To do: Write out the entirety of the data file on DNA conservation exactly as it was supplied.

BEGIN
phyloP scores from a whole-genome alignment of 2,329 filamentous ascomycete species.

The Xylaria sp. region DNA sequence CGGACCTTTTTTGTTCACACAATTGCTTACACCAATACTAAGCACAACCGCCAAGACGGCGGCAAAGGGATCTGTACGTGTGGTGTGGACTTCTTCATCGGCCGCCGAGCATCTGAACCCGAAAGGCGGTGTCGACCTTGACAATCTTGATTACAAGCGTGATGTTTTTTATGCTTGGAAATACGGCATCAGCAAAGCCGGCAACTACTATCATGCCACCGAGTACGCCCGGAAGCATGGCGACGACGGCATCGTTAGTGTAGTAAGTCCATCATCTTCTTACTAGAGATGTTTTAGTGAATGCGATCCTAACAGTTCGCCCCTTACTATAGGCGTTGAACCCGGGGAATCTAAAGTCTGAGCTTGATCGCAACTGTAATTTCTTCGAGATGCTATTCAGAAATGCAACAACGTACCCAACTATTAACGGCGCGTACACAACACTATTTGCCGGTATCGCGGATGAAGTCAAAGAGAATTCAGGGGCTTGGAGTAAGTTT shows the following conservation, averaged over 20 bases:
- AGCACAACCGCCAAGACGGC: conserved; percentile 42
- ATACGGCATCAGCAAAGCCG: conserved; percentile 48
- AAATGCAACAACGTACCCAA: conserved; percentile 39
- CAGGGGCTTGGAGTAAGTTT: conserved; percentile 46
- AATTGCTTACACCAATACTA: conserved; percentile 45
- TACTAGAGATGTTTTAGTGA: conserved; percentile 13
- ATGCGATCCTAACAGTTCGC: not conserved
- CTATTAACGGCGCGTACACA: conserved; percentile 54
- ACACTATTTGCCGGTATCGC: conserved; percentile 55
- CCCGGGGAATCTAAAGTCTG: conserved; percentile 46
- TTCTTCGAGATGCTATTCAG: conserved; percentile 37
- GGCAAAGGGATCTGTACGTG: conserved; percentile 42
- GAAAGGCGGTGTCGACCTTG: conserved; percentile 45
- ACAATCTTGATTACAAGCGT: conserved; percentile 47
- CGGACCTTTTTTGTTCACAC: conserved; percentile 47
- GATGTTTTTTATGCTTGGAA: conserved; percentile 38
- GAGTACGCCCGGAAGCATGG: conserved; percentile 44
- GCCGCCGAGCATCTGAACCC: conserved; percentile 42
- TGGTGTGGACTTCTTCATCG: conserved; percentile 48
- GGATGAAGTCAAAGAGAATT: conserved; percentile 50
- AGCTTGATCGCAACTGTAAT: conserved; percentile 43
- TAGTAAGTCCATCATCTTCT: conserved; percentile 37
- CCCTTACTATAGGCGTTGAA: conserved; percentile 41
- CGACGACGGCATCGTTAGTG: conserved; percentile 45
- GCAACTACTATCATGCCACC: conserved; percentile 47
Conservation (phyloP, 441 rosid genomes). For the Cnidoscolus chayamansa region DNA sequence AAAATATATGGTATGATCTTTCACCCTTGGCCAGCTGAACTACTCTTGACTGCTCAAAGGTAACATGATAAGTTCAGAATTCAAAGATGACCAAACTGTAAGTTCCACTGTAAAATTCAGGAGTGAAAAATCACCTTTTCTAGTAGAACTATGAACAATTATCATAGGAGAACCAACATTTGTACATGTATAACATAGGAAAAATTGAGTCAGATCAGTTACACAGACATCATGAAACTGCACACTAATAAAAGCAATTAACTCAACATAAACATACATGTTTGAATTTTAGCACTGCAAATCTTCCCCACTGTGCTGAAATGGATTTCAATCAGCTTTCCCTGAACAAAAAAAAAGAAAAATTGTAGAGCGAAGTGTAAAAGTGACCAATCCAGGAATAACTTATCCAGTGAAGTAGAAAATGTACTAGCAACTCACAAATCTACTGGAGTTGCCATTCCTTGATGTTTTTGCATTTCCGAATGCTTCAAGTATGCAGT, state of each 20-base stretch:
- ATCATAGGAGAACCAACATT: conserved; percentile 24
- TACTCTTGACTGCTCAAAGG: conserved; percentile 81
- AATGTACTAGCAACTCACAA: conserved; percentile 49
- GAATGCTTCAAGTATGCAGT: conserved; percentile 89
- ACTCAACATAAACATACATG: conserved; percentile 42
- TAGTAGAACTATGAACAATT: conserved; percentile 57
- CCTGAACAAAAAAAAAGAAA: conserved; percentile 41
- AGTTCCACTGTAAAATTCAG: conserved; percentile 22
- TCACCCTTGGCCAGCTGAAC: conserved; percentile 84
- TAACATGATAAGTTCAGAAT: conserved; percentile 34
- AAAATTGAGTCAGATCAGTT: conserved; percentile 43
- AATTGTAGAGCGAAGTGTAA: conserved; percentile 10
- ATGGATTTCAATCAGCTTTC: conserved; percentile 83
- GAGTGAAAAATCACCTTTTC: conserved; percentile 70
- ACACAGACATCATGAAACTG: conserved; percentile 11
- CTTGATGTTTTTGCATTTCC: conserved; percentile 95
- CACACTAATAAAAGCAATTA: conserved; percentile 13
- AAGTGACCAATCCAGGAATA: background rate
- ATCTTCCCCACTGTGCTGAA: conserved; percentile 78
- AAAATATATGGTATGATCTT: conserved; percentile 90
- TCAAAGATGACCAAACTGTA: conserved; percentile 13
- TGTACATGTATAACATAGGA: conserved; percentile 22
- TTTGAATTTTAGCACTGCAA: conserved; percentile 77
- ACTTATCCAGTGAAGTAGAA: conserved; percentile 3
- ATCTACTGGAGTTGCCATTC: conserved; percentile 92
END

phyloP scores from a whole-genome alignment of 2,329 filamentous ascomycete species.

The Xylaria sp. region DNA sequence CGGACCTTTTTTGTTCACACAATTGCTTACACCAATACTAAGCACAACCGCCAAGACGGCGGCAAAGGGATCTGTACGTGTGGTGTGGACTTCTTCATCGGCCGCCGAGCATCTGAACCCGAAAGGCGGTGTCGACCTTGACAATCTTGATTACAAGCGTGATGTTTTTTATGCTTGGAAATACGGCATCAGCAAAGCCGGCAACTACTATCATGCCACCGAGTACGCCCGGAAGCATGGCGACGACGGCATCGTTAGTGTAGTAAGTCCATCATCTTCTTACTAGAGATGTTTTAGTGAATGCGATCCTAACAGTTCGCCCCTTACTATAGGCGTTGAACCCGGGGAATCTAAAGTCTGAGCTTGATCGCAACTGTAATTTCTTCGAGATGCTATTCAGAAATGCAACAACGTACCCAACTATTAACGGCGCGTACACAACACTATTTGCCGGTATCGCGGATGAAGTCAAAGAGAATTCAGGGGCTTGGAGTAAGTTT shows the following conservation, averaged over 20 bases:
- AGCACAACCGCCAAGACGGC: conserved; percentile 42
- ATACGGCATCAGCAAAGCCG: conserved; percentile 48
- AAATGCAACAACGTACCCAA: conserved; percentile 39
- CAGGGGCTTGGAGTAAGTTT: conserved; percentile 46
- AATTGCTTACACCAATACTA: conserved; percentile 45
- TACTAGAGATGTTTTAGTGA: conserved; percentile 13
- ATGCGATCCTAACAGTTCGC: not conserved
- CTATTAACGGCGCGTACACA: conserved; percentile 54
- ACACTATTTGCCGGTATCGC: conserved; percentile 55
- CCCGGGGAATCTAAAGTCTG: conserved; percentile 46
- TTCTTCGAGATGCTATTCAG: conserved; percentile 37
- GGCAAAGGGATCTGTACGTG: conserved; percentile 42
- GAAAGGCGGTGTCGACCTTG: conserved; percentile 45
- ACAATCTTGATTACAAGCGT: conserved; percentile 47
- CGGACCTTTTTTGTTCACAC: conserved; percentile 47
- GATGTTTTTTATGCTTGGAA: conserved; percentile 38
- GAGTACGCCCGGAAGCATGG: conserved; percentile 44
- GCCGCCGAGCATCTGAACCC: conserved; percentile 42
- TGGTGTGGACTTCTTCATCG: conserved; percentile 48
- GGATGAAGTCAAAGAGAATT: conserved; percentile 50
- AGCTTGATCGCAACTGTAAT: conserved; percentile 43
- TAGTAAGTCCATCATCTTCT: conserved; percentile 37
- CCCTTACTATAGGCGTTGAA: conserved; percentile 41
- CGACGACGGCATCGTTAGTG: conserved; percentile 45
- GCAACTACTATCATGCCACC: conserved; percentile 47
Conservation (phyloP, 441 rosid genomes). For the Cnidoscolus chayamansa region DNA sequence AAAATATATGGTATGATCTTTCACCCTTGGCCAGCTGAACTACTCTTGACTGCTCAAAGGTAACATGATAAGTTCAGAATTCAAAGATGACCAAACTGTAAGTTCCACTGTAAAATTCAGGAGTGAAAAATCACCTTTTCTAGTAGAACTATGAACAATTATCATAGGAGAACCAACATTTGTACATGTATAACATAGGAAAAATTGAGTCAGATCAGTTACACAGACATCATGAAACTGCACACTAATAAAAGCAATTAACTCAACATAAACATACATGTTTGAATTTTAGCACTGCAAATCTTCCCCACTGTGCTGAAATGGATTTCAATCAGCTTTCCCTGAACAAAAAAAAAGAAAAATTGTAGAGCGAAGTGTAAAAGTGACCAATCCAGGAATAACTTATCCAGTGAAGTAGAAAATGTACTAGCAACTCACAAATCTACTGGAGTTGCCATTCCTTGATGTTTTTGCATTTCCGAATGCTTCAAGTATGCAGT, state of each 20-base stretch:
- ATCATAGGAGAACCAACATT: conserved; percentile 24
- TACTCTTGACTGCTCAAAGG: conserved; percentile 81
- AATGTACTAGCAACTCACAA: conserved; percentile 49
- GAATGCTTCAAGTATGCAGT: conserved; percentile 89
- ACTCAACATAAACATACATG: conserved; percentile 42
- TAGTAGAACTATGAACAATT: conserved; percentile 57
- CCTGAACAAAAAAAAAGAAA: conserved; percentile 41
- AGTTCCACTGTAAAATTCAG: conserved; percentile 22
- TCACCCTTGGCCAGCTGAAC: conserved; percentile 84
- TAACATGATAAGTTCAGAAT: conserved; percentile 34
- AAAATTGAGTCAGATCAGTT: conserved; percentile 43
- AATTGTAGAGCGAAGTGTAA: conserved; percentile 10
- ATGGATTTCAATCAGCTTTC: conserved; percentile 83
- GAGTGAAAAATCACCTTTTC: conserved; percentile 70
- ACACAGACATCATGAAACTG: conserved; percentile 11
- CTTGATGTTTTTGCATTTCC: conserved; percentile 95
- CACACTAATAAAAGCAATTA: conserved; percentile 13
- AAGTGACCAATCCAGGAATA: background rate
- ATCTTCCCCACTGTGCTGAA: conserved; percentile 78
- AAAATATATGGTATGATCTT: conserved; percentile 90
- TCAAAGATGACCAAACTGTA: conserved; percentile 13
- TGTACATGTATAACATAGGA: conserved; percentile 22
- TTTGAATTTTAGCACTGCAA: conserved; percentile 77
- ACTTATCCAGTGAAGTAGAA: conserved; percentile 3
- ATCTACTGGAGTTGCCATTC: conserved; percentile 92